According to Comprehensive Survey of Living Conditions, a report released in 2014 by the Ministry of Health, Labor and Welfare (MHLW) of Japan, the Japanese are economically worse off now than before. The relative poverty rate (the proportion of people with net income below a defined threshold) worsened to 16.1% in 2012 from 15% in 2004. The 2012 threshold calculated by MHLW based on OECD standards was 1.22 million yen, which was half of the median equivalent disposable income. Japan’s poverty rate was the 4th highest among the OECD countries, following Mexico, the country with the highest rate, Turkey and the United States. It also noted that the poverty rate of those under 18 years of age was 16.3%, indicating that one out of six children fall in this category (http://www.nipppon.com/en/features/h00072/). The rate was 11% in 1985, 12.1% in mid-1990s, 14% in mid-2000 and 15.7% in 2009 (OECD Family Database and http://www.oecd.org/els/social/inequality).
The trend of relative child poverty in Japan is worrying. The situation affects negatively the healthy growth, both physical and mental, of our future generations as well as their outlook on life. A study carried out among high school students regarding their future plans showed a close correlation between their aspiration to go on to university and the level of their family income (http://3keys.jp/state/).
Children should be allowed to hold aspiration for the future, irrespective of their economic condition at birth or during their childhood, and should be given the opportunity to strive for their dreams. So, unless we look at the hard reality of worsening child poverty and tackle the problem today, we may wake up one day with huge inequalities and little social mobility. This must be avoided in our society, the population of which is now declining. Securing a dynamic population is of utmost importance for our society to continue thriving in the 21st century.
Following WWII, the whole of Japan struggled to make ends meet, to rebuild the country destroyed in the war and to escape from the hardships experienced during and after the war. And, lo and behold, Japan became the second largest economy in the world by 1968, though surpassed by China in 2009 (The World Bank database). For a long time, the Japanese had little class consciousness. Most people used to consider themselves as part of the large middle class in an egalitarian society.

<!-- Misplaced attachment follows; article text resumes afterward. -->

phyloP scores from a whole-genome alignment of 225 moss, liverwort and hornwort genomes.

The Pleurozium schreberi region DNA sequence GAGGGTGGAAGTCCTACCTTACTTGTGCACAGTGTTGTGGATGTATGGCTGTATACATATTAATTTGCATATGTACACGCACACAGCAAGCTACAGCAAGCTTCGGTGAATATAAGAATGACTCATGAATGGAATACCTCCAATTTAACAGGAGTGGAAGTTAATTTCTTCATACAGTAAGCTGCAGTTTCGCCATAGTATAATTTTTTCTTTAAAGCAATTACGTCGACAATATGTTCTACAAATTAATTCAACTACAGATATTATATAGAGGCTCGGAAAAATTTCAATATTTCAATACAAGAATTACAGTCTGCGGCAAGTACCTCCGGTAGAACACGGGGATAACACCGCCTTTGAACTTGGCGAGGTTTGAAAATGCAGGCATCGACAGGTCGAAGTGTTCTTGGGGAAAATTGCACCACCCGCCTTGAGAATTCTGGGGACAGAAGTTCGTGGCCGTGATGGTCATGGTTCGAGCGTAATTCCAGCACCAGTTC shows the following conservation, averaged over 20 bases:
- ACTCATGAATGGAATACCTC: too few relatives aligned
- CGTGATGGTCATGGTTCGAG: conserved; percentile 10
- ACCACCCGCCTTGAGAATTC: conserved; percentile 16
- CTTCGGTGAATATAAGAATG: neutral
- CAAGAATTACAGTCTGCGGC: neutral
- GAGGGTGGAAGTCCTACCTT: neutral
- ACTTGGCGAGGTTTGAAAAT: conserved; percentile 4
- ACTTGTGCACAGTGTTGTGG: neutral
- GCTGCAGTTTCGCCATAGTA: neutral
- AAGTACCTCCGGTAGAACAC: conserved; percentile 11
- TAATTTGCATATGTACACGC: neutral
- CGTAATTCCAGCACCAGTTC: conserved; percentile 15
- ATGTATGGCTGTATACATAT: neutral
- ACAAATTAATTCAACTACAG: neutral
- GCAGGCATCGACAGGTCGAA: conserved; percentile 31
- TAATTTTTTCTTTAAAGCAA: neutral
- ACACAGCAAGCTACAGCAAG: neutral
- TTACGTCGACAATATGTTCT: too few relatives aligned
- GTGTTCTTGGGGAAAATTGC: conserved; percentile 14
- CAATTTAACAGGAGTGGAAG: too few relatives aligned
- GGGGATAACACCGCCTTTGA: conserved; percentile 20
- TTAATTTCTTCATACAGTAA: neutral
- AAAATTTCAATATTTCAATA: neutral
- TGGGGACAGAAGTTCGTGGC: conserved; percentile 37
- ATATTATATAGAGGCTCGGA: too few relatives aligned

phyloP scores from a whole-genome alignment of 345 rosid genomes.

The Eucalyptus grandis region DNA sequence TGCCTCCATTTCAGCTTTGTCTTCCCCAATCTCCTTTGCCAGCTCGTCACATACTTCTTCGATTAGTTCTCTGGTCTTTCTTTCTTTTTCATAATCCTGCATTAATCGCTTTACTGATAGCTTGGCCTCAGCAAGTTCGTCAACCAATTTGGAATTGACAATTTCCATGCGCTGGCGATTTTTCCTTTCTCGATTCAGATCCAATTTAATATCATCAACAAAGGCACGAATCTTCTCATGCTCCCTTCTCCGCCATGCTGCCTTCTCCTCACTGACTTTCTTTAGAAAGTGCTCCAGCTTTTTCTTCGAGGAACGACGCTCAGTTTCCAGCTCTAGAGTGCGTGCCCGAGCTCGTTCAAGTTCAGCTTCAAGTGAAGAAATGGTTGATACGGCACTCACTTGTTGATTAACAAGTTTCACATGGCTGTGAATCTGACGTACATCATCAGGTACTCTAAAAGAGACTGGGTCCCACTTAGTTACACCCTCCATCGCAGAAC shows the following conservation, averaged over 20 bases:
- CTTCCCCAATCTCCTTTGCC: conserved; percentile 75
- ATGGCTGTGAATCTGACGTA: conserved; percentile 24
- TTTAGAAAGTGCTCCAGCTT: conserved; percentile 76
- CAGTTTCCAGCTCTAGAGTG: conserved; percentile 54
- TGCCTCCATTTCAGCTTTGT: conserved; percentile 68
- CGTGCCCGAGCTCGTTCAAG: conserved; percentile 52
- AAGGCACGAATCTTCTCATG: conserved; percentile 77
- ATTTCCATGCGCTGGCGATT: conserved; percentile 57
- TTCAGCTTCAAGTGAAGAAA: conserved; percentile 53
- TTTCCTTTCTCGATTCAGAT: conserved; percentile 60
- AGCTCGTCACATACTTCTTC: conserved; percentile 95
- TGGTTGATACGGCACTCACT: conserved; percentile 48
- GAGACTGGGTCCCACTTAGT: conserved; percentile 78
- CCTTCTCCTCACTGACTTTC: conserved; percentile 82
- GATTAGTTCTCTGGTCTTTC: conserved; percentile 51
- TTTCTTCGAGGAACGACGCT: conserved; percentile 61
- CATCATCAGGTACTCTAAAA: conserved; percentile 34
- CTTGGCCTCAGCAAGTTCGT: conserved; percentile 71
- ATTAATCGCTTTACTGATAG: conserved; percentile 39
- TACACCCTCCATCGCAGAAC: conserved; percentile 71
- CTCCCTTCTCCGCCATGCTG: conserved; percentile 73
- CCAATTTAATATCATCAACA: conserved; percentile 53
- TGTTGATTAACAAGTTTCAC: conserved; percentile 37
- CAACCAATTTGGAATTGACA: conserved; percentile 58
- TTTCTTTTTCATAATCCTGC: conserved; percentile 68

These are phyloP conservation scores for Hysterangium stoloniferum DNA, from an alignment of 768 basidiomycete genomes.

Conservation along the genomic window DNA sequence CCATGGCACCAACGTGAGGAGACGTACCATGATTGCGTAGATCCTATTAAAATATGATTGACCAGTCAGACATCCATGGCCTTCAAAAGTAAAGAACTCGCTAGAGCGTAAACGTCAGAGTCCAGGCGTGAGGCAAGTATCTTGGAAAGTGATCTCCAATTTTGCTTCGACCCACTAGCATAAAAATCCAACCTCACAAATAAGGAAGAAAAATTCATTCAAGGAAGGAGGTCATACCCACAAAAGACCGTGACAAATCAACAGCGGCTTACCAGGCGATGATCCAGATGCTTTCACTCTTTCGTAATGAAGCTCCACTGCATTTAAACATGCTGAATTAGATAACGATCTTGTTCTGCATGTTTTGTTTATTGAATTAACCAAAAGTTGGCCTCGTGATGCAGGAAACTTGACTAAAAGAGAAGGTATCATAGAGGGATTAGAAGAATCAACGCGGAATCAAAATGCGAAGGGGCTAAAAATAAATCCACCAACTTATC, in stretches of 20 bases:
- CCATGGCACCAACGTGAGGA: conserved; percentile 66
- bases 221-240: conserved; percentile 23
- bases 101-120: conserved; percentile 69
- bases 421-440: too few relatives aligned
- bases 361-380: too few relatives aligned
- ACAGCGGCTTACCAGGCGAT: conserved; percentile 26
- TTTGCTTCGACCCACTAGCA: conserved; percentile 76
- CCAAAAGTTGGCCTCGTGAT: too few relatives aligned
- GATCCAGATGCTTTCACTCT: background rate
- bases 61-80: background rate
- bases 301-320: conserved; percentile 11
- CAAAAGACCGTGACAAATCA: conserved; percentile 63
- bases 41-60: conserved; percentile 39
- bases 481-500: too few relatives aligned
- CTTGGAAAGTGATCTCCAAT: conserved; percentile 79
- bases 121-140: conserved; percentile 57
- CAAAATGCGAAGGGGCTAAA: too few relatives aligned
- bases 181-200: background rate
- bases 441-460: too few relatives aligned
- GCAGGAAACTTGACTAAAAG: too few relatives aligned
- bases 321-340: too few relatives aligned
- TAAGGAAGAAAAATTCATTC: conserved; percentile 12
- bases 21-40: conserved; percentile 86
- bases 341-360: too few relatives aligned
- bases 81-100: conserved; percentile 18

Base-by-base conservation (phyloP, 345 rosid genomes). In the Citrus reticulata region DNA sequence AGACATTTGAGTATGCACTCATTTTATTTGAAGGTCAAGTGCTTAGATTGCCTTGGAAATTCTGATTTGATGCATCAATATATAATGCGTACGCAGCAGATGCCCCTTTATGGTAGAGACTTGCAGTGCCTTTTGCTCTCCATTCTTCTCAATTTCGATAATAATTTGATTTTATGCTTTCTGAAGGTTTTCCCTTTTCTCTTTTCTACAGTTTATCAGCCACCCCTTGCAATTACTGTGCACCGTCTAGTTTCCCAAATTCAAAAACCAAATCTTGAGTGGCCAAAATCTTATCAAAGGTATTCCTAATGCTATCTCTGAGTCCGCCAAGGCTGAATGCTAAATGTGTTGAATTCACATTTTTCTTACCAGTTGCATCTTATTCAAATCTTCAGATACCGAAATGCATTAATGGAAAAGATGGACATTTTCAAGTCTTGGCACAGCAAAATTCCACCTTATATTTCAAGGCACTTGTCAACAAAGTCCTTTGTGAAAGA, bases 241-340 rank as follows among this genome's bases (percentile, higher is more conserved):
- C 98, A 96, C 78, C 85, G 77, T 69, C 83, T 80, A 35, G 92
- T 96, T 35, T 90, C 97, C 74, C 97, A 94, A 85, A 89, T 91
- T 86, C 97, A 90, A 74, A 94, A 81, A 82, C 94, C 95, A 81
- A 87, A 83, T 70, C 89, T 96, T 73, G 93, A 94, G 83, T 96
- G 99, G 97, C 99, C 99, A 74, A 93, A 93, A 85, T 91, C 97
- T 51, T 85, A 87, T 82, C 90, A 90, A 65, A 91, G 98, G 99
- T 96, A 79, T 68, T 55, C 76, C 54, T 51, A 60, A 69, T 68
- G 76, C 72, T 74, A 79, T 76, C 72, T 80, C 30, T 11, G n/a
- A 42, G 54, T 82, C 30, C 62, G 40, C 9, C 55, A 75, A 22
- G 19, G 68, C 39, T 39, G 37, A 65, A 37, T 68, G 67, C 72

This changed around 1990, however, when Japan experienced a sharp economic downturn. Its net worth (national wealth), including land and stock prices, reached the peak of 3,531 trillion yen in 1990, which was eight times the GDP, but was down to 3,000 trillion yen at the end of 2012 (Statistics Bureau, Ministry of Internal Affairs and Communication: Statistical Handbook of Japan 2014).
After 1990, a growing number of workers faced an uncertain future. They suddenly found themselves unemployed or were forced to accept “non-regular” status, giving up the job security and accompanying fringe benefits they had enjoyed before. Many new entrants to the labor market were able to find only non-regular jobs without being able to accumulate seniority or being able to claim benefits, such as bonuses, which were offered only to regular employees. Here, “non-regular workers” include part-time, temporary, seasonal and contract workers who do not enjoy company-provided social protection and other benefits that regular workers usually enjoy.
The figures below illustrate the changing employment structure in Japan. Although the total number of workers grew from 39.99 million in 1985 to 51.11 million in 2010, the rise was largely among non-regular workers — from 6.55 million to 17.56 million. The proportion of non-regular workers among all employees climbed from 16.4% in 1985 to 35.2% in 2012 (MHLW: Rohdohkeizai no bunseki (Analysis of labor economics), 2013). By 2013, non-regular workers increased to 19.06 million, 68% of which were women (http://www.stat.go.jp/data/roudou/sokuhou/4hanki/dt/).